Other highlights included American Psycho and more crowd participation with Dig Up Her Bones, and after a brief break, the band returned to the stage for an encore that slowed down only enough to slide in a delicious rendition of Saturday Night.  It was a set and an encore sadly devoid of any of the covers from the Project 1950 album, but for a band with over thirty years of history, it was a good selection of songs (although I doubt anyone would have complained if I Turned Into A Martian had been slipped in somewhere.)

If anyone was waiting for a second encore, Jerry Only made clear that it was not forthcoming in the most exciting way short of smashing his guitar into pieces against the stage.  In a single, dynamic gesture, he ripped the strings from his guitar as the other members of the band tossed drum sticks and guitar picks into the audience on their way backstage.  As the ominous strains of horror music soundtracks rose over the PA, Jerry jumped off the stage, bypassing the screaming young vixens spilling tattooed cleavage over the barrier in front of the stage and stalked directly to the woman standing in front of me.

An older woman, perhaps in her mid-fifties, she had seemed a little out of place throughout the show – not due to her age, because she was far from alone in that bracket – but because she was wearing a sensible red blouse and conservative slacks, a plain handbag draped over one shoulder that was sure to contain anything she might need for an emergency.  Nowhere to be found were the extremes of make-up, spiked hair, and costumes that were de rigueur that evening.  Nevertheless, she’d been jumping and pounding her fists in the air throughout the night.  Jerry stopped in front of her, and flashed a rare smile, then gave the woman a hug and a kiss, to much deserved applause from even the girls who had been begging for cleavage signatures.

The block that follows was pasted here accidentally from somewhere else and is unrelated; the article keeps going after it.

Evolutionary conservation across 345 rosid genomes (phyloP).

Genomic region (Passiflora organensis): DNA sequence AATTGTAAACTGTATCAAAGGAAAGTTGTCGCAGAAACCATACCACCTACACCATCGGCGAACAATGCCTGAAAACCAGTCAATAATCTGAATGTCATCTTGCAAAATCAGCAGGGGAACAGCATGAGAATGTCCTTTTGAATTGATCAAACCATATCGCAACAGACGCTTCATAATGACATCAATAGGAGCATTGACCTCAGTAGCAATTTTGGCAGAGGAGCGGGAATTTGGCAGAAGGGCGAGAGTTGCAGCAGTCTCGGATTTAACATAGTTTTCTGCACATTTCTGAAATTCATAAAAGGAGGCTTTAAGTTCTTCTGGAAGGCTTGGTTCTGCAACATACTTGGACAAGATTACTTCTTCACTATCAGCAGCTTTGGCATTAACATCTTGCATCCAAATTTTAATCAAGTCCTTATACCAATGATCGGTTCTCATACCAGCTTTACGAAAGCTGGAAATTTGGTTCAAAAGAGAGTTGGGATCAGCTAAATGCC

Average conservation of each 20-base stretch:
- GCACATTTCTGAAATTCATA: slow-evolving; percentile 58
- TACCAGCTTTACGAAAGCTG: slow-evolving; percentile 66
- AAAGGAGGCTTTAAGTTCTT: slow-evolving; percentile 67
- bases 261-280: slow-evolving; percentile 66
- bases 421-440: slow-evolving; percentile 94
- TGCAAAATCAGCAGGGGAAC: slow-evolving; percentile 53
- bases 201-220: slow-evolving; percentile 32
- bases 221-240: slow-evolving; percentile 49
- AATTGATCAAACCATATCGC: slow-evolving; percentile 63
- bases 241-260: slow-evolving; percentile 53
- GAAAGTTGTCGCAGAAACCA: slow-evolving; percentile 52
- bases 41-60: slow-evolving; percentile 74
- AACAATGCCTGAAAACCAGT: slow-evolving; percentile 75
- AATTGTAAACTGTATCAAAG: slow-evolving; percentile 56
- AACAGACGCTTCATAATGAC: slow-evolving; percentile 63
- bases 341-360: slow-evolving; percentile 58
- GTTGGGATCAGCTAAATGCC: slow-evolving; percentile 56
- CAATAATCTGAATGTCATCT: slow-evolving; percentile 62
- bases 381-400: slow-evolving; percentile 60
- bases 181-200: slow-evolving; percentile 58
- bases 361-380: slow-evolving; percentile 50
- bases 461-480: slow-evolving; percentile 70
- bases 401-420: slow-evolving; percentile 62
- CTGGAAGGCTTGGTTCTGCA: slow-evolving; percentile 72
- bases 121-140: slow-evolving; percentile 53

As the scary music continued, so did Jerry, prowling around the whole venue, posing for photos and shaking hands for as long as it took.  Meanwhile, his antics encouraged members of other bands to do the same, and, as I browsed the merchandise stand – surprisingly devoid of the iconic skull-motif t-shirts – an elaborate member of Hatchet Dawn handed me an autographed poster.  I was still reeling from an unexpectedly passionate kiss from Jerry Only and the gig itself, so may have thanked him more ferociously than was called for.

Regurgitator at the Hi-Fi…
September 11, 2011

A lot of people write comments praising the virtues and energy of being a part of the audience at a live show.

‘Nothing beats it,’ they often say.

Maybe so, but what about when the audience sucks?  It is undoubtedly exciting to drive into a show with the night’s headliner’s album blaring from the stereo wondering which songs they will play, how they’ll sound live, and imagining the hits performed on stage whilst in the midst of a room packed with the like-minded, all jumping, waving, and pulsing at just the right moments.  So often lately though, this isn’t what eventuates, and an audience of alleged fans suddenly devolves into a beast focused on little more than elbowing its way as high and forward as possible.

So it was refreshing to walk into a steadily-filling Hi-Fi Bar to see the floor starting to fill with people actually dancing to little more than the piped music filling the air between sets.

Regurgitator,
The Hi-Fi Bar, Melbourne, August 26, 2011

Boys Boys Boys! came out and were perfect for those already on the floor to keep going with.  It turns out they are a Perth group and they encouraged the dancing with their own choreographed moves.  The three front-women wore matching sequinned outfits whilst the boys in the band played a kind of pop-rock that reminded me a little of The Harpoons.

They were followed by a solo act calling himself Disasteradio, who seemed to keep much of the audience in hysterics, and I suppose I can understand it.  I mean, I get it, he’s fat.  I just didn’t think it was all that funny.  His kind of laptop electroclash is getting to be kind of run-of-the-mill lately, and there was little to set himself aside from anyone else, a fact highlighted by his vocals mixed beyond comprehension.  But I guess he provided an acceptable routine to while away the minutes before the headliner.